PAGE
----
• Prolonged Grief

    Grief is a normal reaction to loss, but sometimes grief lasts longer than expected.

    Grief is the natural emotional and psychobiological response to the passing of a loved one (pp. 884–885). Grieving often comprises the painful yearning and eagerness for the deceased that may relate to several intense and debilitating feelings and physical, cognitive, and other reactions. Even though grieving may be extremely challenging and painful, for most bereaved persons, the intensity of grief-related distress often decreases progressively over time, and they slowly adapt to a life that does not comprise the deceased (p. 885). However, some persons struggle with adapting to the loss and experience of prolonged grief.

    The ICD-11 recognizes prolonged grief disorder by the symptoms of far-too-long-lasting or all-encompassing yearning or preoccupation with the those that passed, accompanied by intense emotional pain (e.g., sadness, guilt, anger, challenge accepting the loss, and an inability to experience a positive mood). For the disorder to be diagnosed, these symptoms must last at minimum six months and must impede functioning in vital areas of a person’s life.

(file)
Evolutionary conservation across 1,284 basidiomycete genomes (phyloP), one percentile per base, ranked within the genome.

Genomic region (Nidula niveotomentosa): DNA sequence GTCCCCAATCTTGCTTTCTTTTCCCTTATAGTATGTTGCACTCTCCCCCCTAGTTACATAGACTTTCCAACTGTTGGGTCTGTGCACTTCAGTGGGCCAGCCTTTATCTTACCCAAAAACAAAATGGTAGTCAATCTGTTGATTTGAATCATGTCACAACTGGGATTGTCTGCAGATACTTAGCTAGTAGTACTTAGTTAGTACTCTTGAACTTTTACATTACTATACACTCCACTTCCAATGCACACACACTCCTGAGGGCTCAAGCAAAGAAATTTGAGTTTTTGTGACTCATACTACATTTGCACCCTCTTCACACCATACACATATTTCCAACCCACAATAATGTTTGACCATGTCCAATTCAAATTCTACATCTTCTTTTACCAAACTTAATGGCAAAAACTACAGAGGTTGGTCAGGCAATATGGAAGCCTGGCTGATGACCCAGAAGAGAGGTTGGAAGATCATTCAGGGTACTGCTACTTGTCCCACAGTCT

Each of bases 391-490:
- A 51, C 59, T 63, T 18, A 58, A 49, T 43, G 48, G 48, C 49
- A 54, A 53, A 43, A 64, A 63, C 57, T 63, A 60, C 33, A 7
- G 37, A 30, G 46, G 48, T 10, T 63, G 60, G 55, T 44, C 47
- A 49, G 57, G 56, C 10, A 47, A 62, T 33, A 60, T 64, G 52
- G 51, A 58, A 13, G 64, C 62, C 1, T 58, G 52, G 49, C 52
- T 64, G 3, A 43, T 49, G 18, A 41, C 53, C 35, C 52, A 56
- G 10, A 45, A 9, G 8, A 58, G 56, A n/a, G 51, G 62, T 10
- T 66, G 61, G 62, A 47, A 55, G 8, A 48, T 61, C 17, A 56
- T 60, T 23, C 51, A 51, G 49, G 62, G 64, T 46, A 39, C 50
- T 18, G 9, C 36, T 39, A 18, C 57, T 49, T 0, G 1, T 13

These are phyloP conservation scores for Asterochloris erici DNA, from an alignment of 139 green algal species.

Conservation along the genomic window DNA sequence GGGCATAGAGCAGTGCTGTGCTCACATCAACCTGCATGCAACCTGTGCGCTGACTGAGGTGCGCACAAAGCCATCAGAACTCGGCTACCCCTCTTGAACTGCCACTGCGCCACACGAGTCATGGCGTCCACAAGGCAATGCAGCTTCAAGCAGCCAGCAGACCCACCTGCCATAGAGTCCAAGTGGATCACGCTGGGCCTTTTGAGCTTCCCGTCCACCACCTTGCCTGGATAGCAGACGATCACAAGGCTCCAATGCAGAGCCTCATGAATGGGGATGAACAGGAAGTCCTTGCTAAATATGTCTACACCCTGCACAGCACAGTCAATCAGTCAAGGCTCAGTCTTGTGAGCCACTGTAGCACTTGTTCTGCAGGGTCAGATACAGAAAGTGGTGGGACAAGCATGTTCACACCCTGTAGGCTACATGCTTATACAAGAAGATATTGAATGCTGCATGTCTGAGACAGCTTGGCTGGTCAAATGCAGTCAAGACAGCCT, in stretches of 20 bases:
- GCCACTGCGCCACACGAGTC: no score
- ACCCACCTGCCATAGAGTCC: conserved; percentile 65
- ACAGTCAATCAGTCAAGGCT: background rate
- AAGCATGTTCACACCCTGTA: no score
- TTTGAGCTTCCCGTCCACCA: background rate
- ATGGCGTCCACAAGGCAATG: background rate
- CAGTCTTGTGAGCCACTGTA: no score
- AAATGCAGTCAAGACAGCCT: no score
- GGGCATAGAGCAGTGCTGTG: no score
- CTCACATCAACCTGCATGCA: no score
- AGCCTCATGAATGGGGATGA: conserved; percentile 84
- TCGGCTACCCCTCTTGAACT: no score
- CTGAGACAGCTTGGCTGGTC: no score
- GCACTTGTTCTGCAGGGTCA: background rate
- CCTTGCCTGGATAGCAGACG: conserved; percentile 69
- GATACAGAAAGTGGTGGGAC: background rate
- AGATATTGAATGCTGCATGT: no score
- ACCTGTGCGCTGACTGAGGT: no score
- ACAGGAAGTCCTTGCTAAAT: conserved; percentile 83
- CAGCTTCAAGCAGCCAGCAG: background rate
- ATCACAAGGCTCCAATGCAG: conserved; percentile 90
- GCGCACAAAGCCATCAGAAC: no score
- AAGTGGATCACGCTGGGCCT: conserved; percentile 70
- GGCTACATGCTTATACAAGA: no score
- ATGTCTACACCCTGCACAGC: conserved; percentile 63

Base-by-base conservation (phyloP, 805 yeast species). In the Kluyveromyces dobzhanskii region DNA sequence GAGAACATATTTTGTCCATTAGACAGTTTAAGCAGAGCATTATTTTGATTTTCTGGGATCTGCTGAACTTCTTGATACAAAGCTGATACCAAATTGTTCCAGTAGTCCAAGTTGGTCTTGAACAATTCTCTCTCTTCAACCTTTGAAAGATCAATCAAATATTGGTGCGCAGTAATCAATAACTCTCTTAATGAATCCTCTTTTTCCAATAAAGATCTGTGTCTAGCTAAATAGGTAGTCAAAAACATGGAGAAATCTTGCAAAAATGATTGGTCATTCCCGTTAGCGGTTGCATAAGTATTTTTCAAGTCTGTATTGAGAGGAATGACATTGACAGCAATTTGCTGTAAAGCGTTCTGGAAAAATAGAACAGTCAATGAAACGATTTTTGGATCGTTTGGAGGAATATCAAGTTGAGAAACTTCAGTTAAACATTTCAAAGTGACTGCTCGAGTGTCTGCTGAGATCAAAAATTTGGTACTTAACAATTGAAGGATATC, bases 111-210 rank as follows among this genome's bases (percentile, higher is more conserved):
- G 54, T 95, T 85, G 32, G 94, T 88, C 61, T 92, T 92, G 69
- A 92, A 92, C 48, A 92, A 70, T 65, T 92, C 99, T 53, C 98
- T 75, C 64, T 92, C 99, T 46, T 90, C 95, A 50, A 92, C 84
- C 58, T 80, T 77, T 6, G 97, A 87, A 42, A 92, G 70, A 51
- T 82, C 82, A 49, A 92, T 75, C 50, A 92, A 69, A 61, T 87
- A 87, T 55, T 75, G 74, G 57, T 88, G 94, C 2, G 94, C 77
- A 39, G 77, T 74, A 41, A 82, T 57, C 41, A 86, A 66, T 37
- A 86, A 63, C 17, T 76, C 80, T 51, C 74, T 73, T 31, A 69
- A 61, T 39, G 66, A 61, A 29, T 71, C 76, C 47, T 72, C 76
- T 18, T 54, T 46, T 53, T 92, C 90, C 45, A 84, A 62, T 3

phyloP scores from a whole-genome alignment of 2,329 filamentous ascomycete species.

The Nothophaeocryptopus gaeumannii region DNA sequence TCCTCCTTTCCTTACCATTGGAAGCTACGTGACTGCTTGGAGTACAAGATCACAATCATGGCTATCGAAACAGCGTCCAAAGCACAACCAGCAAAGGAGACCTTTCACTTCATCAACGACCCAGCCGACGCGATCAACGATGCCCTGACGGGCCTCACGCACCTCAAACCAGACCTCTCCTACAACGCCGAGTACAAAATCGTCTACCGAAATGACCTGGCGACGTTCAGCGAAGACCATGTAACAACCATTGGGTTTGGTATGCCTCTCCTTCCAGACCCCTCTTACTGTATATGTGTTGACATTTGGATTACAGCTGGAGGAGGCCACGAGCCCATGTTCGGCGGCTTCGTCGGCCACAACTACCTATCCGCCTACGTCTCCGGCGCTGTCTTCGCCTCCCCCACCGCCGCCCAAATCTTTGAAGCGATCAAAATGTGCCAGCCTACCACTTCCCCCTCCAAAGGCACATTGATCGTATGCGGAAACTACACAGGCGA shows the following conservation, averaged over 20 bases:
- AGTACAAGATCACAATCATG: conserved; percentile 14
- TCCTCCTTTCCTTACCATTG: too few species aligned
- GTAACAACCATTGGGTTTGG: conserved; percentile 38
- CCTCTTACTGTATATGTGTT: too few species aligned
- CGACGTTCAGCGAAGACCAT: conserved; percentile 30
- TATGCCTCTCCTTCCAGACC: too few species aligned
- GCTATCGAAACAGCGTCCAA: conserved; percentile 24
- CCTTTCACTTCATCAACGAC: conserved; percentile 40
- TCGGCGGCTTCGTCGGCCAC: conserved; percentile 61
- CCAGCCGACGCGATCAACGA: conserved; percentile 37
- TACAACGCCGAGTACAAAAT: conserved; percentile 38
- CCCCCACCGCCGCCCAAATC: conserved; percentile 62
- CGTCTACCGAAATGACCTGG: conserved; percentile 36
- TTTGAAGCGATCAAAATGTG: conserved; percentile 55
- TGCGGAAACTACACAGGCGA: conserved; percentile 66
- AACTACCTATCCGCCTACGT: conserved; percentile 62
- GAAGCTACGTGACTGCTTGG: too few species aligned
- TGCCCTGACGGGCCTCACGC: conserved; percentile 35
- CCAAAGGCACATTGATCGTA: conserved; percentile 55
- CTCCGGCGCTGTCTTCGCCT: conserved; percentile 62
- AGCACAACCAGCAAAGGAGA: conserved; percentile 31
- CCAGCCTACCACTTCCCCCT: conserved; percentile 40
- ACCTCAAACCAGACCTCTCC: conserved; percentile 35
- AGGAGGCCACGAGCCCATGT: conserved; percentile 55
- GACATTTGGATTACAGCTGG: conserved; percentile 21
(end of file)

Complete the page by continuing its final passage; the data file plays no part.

Consistent with meaning reconstruction theory, the loss of a loved one may violate fundamental assumptions about a person’s self and the surrounding world, where both provide the foundation for a meaningful and expected belief system that supports the person in day-to-day life. Worldview is considered an essential component in coping with the passing of a loved one; however, little research has been done examining how personal attitudes toward death relate to prolonged grief (Gegieckaite & Kazlauskas, 2022, p. 892). In their study of bereaved adults, Gegieckaite and Kazlauskas (2022) focused on analyzing death attitudes and their connection with prolonged grief. They found that death attitudes were associated with sociodemographic and loss-related factors and that fear of death was linked with prolonged grief. Fear of death was not connected with any of the loss-related factors examined in this study (pp. 892–893), and it was not significantly different among religious and non-religious participants; however, this was negatively linked with the frequency of practicing religion.

    Has the passing of a relative or friend been too hard to deal with? Let’s talk about it in therapy. Book a free consultation today by emailing me at [email protected].

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    References

    Gegieckaite, G., & Kazlauskas, E. (2022). Fear of death and death acceptance among bereaved adults: Associations with prolonged grief. Omega, 84(3), 884–898. https://doi.org/10.1177/0030222820921045